Opus 40 – More Geological Finds


Opus 40 – Little Balls of Mud.

We have been exploring the quarry at Opus 40, near Woodstock in recent months. This is just the sort of thing that geologists do all the time. We visit a new location and just poke around, seeing what we can see. You can’t do this without finding all sorts of interesting things and we have been describing many of these during the past two months. But we always find problems as well. And indeed, that was the case at Opus. Take a look at our first photo. It shows some things that troubled us. Do you know what a conglomerate is? That’s a sedimentary rock that is largely composed of pebbles and cobbles. Often, they are rounded from having been rolled around in the river currents. And that is exactly what our photo seems to show.

But, what, we asked, were cobbles doing in a river channel deposit? Where had they come from? How did they get there? River channels like these should be filled with sand and little else. You can see that this was, indeed, a problem. We couldn’t figure this out so we just went on exploring. And then it happened, in a flash, something scientists commonly call the “ah hah” moment. Take a look at our second photo. There you will see more of our cobbles. But the knife joins two which show a lot more. Suddenly we had our ah hah moment. Take a look; can you figure it out? We will give you ten seconds . . . 10, 9, 8, 7, 6, 5, 4, 3, 2, 1 and ???.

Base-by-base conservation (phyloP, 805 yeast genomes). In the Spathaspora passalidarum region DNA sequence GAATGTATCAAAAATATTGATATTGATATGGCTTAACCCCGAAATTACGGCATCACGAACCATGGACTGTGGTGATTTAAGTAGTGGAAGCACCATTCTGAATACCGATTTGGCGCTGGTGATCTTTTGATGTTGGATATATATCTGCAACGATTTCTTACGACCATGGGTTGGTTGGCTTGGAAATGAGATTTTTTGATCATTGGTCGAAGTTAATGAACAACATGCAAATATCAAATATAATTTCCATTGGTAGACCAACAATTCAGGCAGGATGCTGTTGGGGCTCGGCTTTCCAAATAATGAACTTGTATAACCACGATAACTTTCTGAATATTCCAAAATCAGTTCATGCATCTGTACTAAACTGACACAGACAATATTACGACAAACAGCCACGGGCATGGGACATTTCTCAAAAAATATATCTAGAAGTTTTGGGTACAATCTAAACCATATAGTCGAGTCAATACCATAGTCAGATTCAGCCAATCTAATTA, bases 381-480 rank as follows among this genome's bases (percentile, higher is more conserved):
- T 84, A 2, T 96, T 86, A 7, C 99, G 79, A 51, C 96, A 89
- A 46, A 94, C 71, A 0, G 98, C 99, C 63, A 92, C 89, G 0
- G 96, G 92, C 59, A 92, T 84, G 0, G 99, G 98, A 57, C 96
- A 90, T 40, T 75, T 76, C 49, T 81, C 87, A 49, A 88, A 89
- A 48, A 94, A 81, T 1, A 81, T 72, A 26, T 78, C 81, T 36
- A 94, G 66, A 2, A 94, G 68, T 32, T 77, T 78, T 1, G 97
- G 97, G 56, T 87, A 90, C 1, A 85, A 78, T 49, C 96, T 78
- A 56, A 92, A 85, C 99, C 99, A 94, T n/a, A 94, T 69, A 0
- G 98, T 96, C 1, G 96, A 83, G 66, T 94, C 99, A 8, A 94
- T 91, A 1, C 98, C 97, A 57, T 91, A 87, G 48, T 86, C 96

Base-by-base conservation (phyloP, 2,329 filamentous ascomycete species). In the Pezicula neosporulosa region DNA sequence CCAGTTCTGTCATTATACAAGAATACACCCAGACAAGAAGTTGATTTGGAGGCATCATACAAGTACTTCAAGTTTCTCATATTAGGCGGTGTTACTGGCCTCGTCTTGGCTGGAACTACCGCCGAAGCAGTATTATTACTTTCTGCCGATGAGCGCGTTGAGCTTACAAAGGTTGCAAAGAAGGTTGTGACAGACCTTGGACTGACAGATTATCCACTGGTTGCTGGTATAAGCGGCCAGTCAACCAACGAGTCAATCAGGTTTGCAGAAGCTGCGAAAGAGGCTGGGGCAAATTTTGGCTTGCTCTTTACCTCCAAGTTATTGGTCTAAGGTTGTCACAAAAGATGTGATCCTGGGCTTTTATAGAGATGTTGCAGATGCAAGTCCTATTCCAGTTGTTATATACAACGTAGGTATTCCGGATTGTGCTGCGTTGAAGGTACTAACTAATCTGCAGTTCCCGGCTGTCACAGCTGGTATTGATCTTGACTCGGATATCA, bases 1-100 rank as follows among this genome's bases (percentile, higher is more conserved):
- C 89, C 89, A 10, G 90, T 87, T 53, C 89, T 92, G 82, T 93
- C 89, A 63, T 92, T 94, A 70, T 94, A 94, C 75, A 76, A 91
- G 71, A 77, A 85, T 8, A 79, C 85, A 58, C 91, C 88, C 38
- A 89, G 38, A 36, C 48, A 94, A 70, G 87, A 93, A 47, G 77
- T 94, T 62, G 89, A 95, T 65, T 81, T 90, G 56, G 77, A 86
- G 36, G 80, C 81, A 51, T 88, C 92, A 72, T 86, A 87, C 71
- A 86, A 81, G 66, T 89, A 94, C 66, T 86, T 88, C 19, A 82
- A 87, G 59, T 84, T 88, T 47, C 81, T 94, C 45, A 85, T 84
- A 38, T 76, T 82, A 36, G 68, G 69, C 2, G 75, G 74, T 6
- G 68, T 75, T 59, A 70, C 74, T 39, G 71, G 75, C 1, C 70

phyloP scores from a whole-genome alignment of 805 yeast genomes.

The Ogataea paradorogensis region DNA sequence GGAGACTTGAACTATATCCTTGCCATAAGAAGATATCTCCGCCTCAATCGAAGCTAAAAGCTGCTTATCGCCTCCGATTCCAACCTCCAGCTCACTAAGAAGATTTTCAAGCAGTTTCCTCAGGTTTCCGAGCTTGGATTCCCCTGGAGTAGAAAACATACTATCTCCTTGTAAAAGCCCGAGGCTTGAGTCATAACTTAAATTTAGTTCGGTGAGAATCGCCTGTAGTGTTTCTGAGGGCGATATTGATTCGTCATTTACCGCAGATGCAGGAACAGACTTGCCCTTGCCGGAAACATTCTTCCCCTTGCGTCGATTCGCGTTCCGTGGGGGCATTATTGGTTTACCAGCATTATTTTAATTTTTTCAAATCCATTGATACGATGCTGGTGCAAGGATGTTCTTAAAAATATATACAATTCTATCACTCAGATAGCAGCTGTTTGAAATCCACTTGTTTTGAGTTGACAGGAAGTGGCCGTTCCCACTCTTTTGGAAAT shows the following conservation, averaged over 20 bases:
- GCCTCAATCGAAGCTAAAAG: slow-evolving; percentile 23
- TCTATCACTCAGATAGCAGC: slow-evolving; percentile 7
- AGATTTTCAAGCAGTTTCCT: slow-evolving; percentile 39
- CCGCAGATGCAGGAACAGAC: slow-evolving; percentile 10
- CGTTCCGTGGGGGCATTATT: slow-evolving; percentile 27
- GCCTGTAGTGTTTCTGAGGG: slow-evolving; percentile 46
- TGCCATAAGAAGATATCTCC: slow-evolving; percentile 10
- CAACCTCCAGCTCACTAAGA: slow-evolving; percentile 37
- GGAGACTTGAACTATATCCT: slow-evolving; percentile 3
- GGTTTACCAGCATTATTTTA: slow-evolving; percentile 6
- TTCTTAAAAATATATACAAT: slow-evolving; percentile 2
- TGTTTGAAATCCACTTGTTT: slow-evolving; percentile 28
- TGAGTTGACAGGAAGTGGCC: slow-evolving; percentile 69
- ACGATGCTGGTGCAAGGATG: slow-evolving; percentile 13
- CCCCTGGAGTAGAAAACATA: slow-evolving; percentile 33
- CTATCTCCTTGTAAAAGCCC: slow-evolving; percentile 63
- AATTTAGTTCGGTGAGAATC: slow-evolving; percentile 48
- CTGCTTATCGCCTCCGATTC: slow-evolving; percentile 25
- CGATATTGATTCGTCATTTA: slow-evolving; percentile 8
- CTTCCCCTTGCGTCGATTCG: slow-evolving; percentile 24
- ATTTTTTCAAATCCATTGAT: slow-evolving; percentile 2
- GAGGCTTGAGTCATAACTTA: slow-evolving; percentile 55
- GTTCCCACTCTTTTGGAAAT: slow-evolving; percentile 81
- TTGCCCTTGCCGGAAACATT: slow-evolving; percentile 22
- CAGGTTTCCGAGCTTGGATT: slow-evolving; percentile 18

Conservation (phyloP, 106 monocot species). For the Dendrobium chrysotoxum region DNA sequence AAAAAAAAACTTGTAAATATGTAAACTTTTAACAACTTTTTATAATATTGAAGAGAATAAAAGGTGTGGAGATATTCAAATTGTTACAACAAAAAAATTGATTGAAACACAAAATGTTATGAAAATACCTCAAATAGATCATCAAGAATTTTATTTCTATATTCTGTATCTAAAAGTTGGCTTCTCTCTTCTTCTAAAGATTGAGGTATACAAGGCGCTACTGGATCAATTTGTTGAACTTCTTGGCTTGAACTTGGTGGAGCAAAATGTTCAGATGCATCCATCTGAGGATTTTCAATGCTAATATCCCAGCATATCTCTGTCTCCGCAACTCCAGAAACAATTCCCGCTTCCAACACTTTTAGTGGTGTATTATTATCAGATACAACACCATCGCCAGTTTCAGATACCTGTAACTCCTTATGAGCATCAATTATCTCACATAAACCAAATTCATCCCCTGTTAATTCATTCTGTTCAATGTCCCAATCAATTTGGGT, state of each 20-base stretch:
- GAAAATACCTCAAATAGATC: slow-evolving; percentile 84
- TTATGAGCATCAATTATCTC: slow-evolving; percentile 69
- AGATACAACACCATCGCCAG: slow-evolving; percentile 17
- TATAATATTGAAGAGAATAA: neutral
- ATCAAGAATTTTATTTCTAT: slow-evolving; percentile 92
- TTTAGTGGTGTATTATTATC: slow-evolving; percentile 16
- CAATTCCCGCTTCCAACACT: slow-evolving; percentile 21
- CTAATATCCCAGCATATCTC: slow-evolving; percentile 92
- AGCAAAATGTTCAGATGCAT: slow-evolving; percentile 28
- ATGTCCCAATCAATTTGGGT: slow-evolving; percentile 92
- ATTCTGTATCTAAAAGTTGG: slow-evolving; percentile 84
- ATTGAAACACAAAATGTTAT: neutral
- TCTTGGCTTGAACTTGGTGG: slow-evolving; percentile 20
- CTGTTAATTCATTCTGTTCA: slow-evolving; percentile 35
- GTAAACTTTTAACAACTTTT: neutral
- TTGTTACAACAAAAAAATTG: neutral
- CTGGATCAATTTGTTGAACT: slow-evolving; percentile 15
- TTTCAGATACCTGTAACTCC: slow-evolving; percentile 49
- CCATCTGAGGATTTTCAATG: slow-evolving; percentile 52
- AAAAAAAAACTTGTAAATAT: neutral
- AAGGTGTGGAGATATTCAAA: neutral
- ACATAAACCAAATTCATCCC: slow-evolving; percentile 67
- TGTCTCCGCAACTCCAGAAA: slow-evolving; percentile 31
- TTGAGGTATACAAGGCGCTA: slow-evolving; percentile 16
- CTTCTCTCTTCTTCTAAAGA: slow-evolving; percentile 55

Well, this is what we think we are looking at. These two rounded cobbles had been broken open, exposing cores. The cores of those two “cobbles” are bits of petrified mud. They likely eroded out of a muddy upstream river bank way back during the Devonian. Sometimes geologists call such things mud blebs. Those mud blebs were caught up in the river currents and rolled around until they had become rounded. Then they encountered a sandy stretch of the old river and then a coating of sand adhered to the sticky muds. You can see that on our photo. And, presto, there we had our “cobbles” and there we had our explanations.

This is not great science. The discovery of the polio vaccine? That was great science. The discovery of mud blebs? Not so great. But, like all science, this was a lot of fun!

Contact the authors at randjtitus@prodigy.net. Join their Facebook page “The Catskill Geologist.” Read their blogs at “thecatskillgeologist.com.”